A solid 80 percent of nonfiction book writing sucks.
I’m not exaggerating. Eighty percent. Maybe more. You work long hours. You make call after call after call. You either transcribe your interviews (which blows) or you pay a service to transcribe your interviews (which also blows). You go through days where every work that leaves your brain and winds up on a laptop screen is awful. You go through days where cliches mistakenly seem like genius. You go through days where you unload 1,000 words, feel terrific, then realize none of those 1,000 words will make the cut. You go through days (as I did last week) when you accidentally delete stuff you absolutely, positively could not afford to accidentally delete.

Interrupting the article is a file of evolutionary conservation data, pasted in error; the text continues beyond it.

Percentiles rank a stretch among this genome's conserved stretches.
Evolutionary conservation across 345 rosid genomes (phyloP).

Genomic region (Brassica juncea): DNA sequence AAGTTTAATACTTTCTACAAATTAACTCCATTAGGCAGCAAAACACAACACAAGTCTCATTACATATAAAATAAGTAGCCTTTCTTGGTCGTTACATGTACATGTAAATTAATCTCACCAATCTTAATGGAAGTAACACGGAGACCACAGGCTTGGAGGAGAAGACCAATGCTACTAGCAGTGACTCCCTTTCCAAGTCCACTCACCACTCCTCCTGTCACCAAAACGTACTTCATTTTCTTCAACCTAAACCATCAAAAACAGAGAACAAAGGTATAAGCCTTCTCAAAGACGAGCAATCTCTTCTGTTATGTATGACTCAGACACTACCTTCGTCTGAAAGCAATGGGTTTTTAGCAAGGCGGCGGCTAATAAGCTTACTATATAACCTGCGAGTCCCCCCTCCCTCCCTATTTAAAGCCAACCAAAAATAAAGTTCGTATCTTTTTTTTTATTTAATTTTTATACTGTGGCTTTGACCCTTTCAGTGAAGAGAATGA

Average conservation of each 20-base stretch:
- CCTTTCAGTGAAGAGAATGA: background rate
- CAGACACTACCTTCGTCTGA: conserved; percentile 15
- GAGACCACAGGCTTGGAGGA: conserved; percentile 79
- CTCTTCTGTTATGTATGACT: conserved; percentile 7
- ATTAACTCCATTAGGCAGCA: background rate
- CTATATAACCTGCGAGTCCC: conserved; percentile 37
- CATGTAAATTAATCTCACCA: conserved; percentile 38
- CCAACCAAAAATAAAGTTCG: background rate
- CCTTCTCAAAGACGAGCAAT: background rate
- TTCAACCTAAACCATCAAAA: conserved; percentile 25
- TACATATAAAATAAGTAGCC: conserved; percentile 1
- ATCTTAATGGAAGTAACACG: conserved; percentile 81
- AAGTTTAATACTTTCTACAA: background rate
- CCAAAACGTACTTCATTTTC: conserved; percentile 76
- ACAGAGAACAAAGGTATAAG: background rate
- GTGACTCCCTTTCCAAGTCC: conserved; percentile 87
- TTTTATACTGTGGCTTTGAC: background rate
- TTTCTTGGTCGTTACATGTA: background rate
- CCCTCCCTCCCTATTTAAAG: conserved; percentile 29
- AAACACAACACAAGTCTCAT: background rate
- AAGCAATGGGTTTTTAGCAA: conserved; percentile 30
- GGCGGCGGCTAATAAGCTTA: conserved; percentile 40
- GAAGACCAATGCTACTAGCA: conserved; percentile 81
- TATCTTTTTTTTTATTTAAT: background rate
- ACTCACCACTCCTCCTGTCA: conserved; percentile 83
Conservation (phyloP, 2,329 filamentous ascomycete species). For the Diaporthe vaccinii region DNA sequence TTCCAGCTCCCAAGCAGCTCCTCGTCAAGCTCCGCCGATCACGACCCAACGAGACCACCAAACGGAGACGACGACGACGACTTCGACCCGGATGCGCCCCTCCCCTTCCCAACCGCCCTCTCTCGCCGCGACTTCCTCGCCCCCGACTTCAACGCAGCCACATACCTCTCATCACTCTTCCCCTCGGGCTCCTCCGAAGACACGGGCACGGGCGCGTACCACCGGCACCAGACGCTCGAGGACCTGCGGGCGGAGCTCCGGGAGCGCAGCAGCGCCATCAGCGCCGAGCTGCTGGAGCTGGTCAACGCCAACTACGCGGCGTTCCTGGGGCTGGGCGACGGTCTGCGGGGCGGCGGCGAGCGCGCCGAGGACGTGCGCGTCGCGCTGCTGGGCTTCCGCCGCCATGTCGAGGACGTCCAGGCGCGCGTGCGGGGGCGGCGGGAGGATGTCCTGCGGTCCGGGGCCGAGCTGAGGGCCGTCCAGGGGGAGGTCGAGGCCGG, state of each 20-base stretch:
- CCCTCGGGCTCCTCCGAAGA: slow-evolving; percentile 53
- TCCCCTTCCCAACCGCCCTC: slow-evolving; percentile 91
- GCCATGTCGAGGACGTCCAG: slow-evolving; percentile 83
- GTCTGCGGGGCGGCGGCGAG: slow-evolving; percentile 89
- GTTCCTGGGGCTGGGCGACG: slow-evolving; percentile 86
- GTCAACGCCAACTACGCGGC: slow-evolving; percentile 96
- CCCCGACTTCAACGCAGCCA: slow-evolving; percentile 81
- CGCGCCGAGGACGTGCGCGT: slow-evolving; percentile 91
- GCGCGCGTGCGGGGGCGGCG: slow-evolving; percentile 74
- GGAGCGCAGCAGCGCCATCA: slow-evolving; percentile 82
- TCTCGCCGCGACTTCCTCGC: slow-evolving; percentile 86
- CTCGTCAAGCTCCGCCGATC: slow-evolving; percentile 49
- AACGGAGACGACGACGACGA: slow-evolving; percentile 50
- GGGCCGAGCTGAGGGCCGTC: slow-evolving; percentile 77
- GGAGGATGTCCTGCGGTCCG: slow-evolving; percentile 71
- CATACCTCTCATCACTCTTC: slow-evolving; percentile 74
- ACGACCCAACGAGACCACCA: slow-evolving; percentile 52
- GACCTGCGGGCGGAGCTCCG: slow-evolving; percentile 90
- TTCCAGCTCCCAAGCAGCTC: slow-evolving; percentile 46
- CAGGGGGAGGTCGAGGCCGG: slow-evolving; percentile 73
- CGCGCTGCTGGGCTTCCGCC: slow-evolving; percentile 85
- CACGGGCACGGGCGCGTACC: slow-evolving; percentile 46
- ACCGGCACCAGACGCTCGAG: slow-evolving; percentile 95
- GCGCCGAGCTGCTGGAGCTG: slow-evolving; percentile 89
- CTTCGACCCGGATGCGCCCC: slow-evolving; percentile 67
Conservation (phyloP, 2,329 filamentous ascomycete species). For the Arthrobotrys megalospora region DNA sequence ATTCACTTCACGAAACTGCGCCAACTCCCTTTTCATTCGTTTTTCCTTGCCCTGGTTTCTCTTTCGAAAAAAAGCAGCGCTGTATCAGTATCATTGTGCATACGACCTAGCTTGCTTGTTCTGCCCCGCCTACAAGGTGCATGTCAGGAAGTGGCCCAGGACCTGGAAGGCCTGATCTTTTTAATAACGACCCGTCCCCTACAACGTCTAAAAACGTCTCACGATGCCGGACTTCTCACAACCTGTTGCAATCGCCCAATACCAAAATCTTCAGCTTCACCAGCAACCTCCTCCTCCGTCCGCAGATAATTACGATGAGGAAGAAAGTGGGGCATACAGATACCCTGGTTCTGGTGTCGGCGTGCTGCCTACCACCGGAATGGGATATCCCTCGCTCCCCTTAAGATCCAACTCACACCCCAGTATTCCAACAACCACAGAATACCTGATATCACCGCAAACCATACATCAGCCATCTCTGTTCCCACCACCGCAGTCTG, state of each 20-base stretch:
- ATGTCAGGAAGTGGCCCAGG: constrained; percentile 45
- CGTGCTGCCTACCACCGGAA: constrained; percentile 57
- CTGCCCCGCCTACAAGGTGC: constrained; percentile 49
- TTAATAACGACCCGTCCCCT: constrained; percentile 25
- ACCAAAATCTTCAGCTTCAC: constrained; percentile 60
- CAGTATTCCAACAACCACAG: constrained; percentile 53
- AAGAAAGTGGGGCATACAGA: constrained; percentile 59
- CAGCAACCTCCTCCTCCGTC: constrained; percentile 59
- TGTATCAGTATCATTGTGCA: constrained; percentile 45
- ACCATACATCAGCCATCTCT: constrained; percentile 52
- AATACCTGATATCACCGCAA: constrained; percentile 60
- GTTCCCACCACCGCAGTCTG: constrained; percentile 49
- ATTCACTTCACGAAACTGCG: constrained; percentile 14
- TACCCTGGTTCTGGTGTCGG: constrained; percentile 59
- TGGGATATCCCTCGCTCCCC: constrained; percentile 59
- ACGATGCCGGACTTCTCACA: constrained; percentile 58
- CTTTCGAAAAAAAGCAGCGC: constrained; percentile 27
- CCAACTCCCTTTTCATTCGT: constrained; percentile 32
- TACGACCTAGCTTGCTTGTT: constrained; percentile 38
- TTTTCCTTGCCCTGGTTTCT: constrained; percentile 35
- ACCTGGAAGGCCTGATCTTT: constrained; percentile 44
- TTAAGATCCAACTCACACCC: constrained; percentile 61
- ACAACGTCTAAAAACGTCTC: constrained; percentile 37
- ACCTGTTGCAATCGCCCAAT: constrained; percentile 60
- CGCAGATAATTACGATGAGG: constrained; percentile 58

Writing is mental torture. You love hate love late love hate love hate hate hate everything you produce. You stay up until the wee hours, guzzling coffee that leaves you unable to sleep. Your draft is due in two weeks, but you know that’s impossible. Your editor quits midway through your assignment. Your agent retires. You’re reminded every day of the industry’s woes.
Again—a solid 80 percent of nonfiction book writing sucks.
But here’s the thing: The 20 percent kicks ass.
And that’s what keeps me going.